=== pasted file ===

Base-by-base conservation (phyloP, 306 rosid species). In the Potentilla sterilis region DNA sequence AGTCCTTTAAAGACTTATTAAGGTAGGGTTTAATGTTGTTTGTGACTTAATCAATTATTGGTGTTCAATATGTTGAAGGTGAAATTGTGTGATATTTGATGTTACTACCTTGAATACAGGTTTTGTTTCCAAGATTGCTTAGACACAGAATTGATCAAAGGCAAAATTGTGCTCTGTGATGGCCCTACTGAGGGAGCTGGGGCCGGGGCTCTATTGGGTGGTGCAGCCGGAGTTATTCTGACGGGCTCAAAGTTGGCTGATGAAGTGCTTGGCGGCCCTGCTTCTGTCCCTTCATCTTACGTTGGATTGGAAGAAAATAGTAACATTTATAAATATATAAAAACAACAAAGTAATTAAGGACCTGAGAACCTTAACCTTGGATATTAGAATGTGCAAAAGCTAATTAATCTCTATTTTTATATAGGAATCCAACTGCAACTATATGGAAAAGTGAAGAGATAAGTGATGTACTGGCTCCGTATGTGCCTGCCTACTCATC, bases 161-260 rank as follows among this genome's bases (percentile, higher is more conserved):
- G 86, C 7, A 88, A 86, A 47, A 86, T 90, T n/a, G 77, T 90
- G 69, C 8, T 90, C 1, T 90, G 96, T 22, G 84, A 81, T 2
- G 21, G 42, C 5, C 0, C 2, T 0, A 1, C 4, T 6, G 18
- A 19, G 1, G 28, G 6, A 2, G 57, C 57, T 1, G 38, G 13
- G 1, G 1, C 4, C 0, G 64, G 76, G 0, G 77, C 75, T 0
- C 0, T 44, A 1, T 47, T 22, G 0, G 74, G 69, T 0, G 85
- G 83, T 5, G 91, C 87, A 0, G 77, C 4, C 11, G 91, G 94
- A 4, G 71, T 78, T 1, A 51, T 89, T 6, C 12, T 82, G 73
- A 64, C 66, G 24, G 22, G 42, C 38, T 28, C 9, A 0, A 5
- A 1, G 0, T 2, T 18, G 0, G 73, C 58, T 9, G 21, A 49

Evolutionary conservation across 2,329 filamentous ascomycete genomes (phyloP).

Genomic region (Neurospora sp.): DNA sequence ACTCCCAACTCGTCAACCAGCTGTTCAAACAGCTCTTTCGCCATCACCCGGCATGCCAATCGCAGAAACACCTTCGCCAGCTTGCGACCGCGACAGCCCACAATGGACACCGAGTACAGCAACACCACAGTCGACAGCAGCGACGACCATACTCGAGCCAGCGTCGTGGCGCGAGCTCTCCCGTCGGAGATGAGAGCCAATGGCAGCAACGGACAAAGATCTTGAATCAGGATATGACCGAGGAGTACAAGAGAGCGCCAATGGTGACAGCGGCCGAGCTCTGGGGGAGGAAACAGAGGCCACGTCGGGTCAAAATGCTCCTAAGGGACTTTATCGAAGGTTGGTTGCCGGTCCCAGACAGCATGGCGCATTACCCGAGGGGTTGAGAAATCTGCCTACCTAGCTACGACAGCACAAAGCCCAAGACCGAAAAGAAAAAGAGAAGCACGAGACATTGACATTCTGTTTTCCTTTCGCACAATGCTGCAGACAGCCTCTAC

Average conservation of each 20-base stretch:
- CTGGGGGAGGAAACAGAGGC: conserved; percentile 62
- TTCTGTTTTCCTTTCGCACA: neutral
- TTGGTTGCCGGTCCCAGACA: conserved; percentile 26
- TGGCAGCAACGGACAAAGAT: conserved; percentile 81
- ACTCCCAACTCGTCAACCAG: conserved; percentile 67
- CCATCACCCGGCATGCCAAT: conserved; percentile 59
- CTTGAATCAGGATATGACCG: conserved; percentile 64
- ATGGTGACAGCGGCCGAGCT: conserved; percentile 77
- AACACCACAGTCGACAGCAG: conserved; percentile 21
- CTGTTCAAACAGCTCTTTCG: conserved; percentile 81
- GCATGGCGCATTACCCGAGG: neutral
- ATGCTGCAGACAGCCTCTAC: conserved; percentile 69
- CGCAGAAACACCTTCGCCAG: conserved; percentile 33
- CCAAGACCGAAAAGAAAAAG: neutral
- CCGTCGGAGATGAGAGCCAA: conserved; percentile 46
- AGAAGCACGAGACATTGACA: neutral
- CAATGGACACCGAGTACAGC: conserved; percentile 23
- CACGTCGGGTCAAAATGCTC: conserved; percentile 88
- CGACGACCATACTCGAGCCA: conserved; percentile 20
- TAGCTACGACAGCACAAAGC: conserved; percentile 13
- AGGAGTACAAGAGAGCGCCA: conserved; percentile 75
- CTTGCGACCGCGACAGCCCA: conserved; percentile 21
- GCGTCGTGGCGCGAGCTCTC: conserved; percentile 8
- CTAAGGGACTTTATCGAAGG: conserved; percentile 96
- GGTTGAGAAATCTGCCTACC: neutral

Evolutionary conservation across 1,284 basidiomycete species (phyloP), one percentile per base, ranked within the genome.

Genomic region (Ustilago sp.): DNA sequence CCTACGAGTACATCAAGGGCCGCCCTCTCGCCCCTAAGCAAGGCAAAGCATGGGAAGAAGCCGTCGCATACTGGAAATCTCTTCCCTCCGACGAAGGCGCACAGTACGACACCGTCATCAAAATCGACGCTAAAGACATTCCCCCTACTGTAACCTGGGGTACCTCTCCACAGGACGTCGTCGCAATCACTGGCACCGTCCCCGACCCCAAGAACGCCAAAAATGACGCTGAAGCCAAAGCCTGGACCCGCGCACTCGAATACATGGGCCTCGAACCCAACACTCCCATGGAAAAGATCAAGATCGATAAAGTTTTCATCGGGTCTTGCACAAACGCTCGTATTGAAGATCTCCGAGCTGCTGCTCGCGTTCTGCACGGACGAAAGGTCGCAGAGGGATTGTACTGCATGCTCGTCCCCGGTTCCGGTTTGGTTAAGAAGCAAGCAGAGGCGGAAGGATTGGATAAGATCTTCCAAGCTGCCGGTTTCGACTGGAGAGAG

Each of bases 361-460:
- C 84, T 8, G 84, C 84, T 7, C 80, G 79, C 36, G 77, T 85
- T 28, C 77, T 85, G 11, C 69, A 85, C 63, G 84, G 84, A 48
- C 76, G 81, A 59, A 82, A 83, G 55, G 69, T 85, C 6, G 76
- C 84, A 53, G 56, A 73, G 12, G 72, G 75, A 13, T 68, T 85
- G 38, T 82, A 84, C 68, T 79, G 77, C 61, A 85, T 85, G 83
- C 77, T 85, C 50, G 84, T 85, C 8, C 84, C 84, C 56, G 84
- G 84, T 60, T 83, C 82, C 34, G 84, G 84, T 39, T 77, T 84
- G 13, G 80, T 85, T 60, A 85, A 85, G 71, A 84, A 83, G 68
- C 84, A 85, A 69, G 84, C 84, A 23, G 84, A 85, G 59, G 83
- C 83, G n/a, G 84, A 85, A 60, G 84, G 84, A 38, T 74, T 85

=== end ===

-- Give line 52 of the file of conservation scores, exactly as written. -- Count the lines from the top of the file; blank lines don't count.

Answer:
- C 83, G n/a, G 84, A 85, A 60, G 84, G 84, A 38, T 74, T 85